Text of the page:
High school students are planning to participate in a nationwide walkout to protest gun violence on March 14.
Some school districts are threatening students who walk out of class with suspension.
In Massachusetts, colleges are telling students who peacefully protest and get disciplined for it, that it won't affect their admission decision.
While there is no word yet if any school districts in western Massachusetts are threatening students with discipline, over in the Houston, Texas area, they're telling students they will face suspension.
"These kids are gonna be the next voters. I agree with them, you know," said Feeding Hills resident Diann Beauchene.
"HS students are worried that getting suspended for peacefully protesting against gun violence may hurt chances to get into college. Not @WPI. WPI believes students should hold fast to their values & principles. We review our applicants with an eye towards who they are as people," WPI wrote on Twitter.
Announcements like the one WPI wrote follow the news that some public school districts in the Houston, Texas area and in Las Vegas told students they'd face suspension and consequences if they take part in the walkout scheduled on March 14.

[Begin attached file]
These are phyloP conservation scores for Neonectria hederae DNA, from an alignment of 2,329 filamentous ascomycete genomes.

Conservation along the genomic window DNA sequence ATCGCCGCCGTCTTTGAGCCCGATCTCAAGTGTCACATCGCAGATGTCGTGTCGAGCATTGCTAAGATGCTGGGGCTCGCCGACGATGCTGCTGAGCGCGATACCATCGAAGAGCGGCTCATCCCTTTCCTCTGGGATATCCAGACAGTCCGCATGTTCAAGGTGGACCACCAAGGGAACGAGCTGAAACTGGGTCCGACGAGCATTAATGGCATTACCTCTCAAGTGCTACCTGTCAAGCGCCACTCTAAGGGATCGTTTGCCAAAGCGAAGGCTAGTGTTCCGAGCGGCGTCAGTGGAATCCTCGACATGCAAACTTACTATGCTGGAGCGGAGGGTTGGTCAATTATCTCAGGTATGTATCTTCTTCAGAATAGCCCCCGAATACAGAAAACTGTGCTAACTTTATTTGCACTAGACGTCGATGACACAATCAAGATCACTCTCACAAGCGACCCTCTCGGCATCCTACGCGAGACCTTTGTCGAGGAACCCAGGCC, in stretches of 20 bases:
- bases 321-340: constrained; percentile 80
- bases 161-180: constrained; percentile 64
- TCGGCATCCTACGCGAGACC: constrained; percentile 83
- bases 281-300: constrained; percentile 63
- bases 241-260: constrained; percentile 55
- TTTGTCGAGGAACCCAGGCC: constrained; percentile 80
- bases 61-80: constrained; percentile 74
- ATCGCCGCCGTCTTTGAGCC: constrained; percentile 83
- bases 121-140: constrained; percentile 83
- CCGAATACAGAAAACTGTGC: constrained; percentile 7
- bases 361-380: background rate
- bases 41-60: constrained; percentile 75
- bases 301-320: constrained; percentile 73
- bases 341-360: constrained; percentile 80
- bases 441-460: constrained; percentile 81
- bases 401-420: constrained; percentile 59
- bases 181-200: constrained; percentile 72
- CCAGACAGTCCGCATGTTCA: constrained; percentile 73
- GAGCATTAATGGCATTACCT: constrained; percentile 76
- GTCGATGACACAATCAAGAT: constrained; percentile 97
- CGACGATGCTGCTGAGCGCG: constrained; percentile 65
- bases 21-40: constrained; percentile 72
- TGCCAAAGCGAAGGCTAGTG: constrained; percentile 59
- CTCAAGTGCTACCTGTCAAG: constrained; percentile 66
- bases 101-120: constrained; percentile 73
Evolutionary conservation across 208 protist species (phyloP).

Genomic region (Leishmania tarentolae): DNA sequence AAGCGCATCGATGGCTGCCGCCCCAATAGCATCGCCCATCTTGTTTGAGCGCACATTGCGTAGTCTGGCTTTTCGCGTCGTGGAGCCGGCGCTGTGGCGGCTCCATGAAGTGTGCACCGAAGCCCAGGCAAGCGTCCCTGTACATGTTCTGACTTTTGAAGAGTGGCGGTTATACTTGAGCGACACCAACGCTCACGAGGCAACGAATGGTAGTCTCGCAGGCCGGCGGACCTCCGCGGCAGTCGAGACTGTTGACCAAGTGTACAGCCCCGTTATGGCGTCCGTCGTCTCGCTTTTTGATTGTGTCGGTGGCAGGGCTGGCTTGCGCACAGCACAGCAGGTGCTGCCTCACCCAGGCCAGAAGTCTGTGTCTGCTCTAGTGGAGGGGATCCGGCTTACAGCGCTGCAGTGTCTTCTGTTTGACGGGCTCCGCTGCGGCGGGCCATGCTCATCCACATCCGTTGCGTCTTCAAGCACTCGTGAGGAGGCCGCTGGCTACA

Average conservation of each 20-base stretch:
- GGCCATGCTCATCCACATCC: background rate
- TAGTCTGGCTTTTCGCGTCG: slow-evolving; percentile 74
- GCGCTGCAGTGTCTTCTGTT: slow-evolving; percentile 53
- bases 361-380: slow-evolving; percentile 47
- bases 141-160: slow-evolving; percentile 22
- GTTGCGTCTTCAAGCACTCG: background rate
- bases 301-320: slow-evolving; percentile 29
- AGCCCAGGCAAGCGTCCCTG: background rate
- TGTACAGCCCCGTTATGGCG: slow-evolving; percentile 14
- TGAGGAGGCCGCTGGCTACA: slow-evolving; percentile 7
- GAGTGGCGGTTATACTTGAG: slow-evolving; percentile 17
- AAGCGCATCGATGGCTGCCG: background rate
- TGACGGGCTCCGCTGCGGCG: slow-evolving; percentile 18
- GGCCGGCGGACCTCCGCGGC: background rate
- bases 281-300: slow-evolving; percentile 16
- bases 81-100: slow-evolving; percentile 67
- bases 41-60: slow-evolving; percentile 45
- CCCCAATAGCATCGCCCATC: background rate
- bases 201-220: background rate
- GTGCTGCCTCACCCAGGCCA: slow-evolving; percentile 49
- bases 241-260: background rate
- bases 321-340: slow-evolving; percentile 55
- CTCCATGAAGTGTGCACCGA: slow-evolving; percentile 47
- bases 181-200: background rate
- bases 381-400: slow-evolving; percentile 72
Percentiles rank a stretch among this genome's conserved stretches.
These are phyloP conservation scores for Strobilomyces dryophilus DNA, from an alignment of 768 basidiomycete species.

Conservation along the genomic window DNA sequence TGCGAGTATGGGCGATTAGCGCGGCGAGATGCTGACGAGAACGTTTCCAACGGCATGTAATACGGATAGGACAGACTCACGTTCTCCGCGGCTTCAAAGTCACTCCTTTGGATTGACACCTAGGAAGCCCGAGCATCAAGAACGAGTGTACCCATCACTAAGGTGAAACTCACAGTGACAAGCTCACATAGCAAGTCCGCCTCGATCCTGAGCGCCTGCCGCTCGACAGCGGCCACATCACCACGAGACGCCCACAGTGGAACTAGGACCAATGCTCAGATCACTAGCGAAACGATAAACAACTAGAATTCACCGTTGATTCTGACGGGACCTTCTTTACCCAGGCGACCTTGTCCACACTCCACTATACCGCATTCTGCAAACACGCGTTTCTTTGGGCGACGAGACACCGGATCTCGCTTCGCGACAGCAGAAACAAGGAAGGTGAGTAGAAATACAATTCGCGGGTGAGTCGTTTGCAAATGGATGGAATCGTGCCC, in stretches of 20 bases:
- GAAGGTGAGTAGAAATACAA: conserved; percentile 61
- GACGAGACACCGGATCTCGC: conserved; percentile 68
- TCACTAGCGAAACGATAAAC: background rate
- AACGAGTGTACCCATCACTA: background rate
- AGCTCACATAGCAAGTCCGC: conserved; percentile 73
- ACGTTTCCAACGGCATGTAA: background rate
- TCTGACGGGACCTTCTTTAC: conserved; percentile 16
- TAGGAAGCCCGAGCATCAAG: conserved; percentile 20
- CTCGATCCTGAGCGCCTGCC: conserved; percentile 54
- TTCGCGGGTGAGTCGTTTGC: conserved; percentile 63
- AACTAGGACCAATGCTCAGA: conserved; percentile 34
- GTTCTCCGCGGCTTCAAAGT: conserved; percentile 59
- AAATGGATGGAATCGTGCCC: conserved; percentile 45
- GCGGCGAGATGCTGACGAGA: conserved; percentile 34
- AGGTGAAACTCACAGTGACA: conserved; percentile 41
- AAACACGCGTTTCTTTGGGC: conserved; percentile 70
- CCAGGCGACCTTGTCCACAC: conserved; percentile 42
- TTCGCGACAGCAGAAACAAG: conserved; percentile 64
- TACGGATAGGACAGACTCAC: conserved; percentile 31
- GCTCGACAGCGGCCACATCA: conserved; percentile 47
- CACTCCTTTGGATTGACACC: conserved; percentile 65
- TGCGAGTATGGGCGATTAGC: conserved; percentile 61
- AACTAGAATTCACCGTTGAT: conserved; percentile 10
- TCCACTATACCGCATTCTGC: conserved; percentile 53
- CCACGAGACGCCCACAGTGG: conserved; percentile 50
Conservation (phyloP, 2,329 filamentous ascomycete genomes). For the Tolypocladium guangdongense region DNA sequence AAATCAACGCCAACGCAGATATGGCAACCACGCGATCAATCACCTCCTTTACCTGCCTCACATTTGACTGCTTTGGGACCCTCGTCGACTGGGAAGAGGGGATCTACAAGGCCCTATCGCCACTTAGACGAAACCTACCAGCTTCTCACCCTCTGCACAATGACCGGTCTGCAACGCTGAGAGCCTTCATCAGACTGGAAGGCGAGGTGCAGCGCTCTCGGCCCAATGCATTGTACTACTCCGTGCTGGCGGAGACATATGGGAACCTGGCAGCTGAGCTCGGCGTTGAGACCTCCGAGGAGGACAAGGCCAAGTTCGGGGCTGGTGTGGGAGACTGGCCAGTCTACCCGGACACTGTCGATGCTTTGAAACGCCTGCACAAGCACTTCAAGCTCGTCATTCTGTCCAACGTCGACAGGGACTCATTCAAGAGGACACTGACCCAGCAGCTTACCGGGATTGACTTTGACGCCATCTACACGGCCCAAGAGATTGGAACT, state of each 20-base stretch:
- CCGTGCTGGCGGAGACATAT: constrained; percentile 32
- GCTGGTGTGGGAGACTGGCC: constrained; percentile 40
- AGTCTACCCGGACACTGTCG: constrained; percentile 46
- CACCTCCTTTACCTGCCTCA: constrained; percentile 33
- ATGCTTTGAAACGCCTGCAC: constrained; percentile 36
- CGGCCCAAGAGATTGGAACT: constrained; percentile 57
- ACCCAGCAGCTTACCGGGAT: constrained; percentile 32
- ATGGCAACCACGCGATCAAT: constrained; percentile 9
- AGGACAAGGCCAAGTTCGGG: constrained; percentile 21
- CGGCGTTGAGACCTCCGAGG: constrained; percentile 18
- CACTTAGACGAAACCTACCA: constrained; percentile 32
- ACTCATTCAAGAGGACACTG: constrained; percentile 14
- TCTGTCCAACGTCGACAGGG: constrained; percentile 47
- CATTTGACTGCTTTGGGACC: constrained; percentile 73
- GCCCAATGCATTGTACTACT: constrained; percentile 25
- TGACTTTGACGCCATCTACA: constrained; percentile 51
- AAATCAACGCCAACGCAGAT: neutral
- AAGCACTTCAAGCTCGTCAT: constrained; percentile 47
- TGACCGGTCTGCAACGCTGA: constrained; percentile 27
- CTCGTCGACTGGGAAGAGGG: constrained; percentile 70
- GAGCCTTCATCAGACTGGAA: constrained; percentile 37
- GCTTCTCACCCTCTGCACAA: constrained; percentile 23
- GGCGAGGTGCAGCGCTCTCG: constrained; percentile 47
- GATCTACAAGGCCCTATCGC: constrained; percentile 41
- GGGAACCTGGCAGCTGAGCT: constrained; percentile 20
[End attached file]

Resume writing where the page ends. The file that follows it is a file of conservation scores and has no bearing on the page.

At that day at 10 a.m., high school students across the country will walk out of class for 17 minutes to protest gun violence and to tell congress: enough.
"If they're standing up for what they believe in, then they shouldn't get in trouble for it," said AIC student, Bailee Richardson.
Those planning to participate in the walkout told Western Mass News it's comforting to hear from some of the colleges they've been accepted to, and it could sway those stressful decisions they have to make.
"I think it's important to be in an environment where you feel that you can peacefully protest what you believe in without a consequence,"said future UMass Amherst student, Nick Lombardo.
"Students: If you participate in peaceful protests against gun violence and receive school discipline for walking out, staging your protest, etc., please rest assured that you can report it to UMass Amherst, and it will not affect your admission decision," UMass Amherst wrote on their Facebook page.
Victoria Thomas, a high school senior from eastern Massachusetts, told Western Mass News she was accepted to WPI and is waiting to hear back from Smith College. She added she's pleased with both schools' public stances.
"I think it upholds their historical standing of really empowering people to use their own voice," said Thomas.
The national school walkout will take place on March 14, and will be followed by a 'March For Our Lives' Rally on March 24 which will happen in cities across the country, including in Boston.
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